Don’t be penny-wise pound-foolish. It’s cheaper BEFORE, and your reputation doesn’t take a hit (priceless?).

  3. “Smart” internet-connected devices like workout equipment and refrigerators are categorized as the Internet of Things (IoT). IoT scares cybersecurity professionals to death because of how little thought is put into securing these devices. Real example: S.C. Mom Says Baby Monitor Was Hacked. Lessons learned and general advice on IoT: assume the worst and think about what an IoT device could do if hacked. For example, a smart L.G. fridge can remotely be told to make ice faster, OK, not a significant threat. A baby monitor with swiveling camera and speaker/mic — threat. Go low tech until you find an explicitly (third-party tested) secure product OR mitigate your risk for the worst-case scenario.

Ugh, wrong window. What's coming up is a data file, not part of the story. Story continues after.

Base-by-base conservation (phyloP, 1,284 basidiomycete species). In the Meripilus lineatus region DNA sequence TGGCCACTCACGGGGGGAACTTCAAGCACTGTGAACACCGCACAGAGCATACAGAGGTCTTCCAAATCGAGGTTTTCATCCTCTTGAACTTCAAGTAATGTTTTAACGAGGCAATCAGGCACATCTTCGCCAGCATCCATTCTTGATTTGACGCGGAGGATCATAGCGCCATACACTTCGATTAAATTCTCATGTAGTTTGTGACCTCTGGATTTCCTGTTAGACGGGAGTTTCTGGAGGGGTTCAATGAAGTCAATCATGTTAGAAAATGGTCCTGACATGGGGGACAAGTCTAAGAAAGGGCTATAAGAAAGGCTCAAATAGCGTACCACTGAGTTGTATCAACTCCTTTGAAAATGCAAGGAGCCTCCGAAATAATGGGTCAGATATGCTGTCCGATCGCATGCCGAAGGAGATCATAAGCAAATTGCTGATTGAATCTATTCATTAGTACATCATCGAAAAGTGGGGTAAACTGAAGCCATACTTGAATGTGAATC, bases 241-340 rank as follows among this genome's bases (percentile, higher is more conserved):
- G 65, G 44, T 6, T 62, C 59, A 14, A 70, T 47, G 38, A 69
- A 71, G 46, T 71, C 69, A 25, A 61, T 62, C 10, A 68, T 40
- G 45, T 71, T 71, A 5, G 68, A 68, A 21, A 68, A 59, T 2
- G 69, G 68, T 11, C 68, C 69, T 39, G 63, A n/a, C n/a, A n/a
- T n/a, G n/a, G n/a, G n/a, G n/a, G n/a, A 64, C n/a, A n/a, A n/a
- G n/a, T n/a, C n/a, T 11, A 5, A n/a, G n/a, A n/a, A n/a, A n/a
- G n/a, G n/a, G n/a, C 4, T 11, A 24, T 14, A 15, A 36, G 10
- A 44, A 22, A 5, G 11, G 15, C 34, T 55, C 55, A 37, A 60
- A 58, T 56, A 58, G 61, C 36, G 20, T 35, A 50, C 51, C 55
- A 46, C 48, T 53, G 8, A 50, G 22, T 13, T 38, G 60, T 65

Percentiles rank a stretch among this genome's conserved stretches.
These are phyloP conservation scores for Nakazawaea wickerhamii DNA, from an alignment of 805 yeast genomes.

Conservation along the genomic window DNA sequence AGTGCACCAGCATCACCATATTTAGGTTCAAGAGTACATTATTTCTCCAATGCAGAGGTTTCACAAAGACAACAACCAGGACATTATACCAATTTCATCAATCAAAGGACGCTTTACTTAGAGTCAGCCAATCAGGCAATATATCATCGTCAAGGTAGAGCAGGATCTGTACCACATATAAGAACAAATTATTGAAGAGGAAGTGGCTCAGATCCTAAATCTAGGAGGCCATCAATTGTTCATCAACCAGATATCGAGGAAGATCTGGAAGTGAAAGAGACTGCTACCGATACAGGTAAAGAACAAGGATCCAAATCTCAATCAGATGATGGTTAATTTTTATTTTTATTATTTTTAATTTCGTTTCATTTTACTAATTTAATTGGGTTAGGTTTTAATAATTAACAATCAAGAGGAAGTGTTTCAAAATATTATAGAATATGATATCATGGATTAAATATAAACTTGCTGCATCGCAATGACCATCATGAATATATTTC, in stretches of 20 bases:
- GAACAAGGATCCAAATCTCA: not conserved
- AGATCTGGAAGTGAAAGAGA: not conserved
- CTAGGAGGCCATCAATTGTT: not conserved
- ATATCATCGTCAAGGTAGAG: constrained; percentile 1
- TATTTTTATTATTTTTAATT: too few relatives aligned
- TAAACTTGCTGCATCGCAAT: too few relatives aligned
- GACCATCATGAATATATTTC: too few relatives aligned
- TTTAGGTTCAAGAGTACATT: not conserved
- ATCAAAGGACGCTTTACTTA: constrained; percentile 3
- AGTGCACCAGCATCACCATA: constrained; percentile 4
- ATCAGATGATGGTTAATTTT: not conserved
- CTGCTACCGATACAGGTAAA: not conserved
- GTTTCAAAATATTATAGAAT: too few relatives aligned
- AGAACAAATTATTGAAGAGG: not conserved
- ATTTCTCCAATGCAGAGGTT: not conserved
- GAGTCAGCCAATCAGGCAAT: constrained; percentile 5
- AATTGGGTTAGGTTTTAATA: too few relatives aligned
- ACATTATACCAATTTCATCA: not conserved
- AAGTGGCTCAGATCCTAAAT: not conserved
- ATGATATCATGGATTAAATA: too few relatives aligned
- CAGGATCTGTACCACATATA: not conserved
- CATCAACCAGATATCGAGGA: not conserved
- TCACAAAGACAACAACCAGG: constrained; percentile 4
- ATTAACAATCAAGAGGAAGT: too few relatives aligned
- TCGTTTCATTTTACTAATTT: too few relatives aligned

4. The kicker with Carnival Cruise is they’ve been hit by ransomware twice in one year. What will it take for them to take this seriously? It seems large organizations who are breached rather pay for credit monitoring to those affected over attacking the root cause(s). On the other hand, the massive cybersecurity talent pool deficit and COVID-19 effects on cruise ship revenue do not bode well. Lesson learned: Is it unfair the U.S. government allows attacks (ransomware) by foreign actors (Russia) and those private companies have to fight over resources (cybersecurity professionals) to stay afloat? No, but until we see the results of the FBI/DOJ treating ransomware as terrorism, you need to factor in the increased cost of cybersecurity into your pricing. 

Reach out if you have questions here.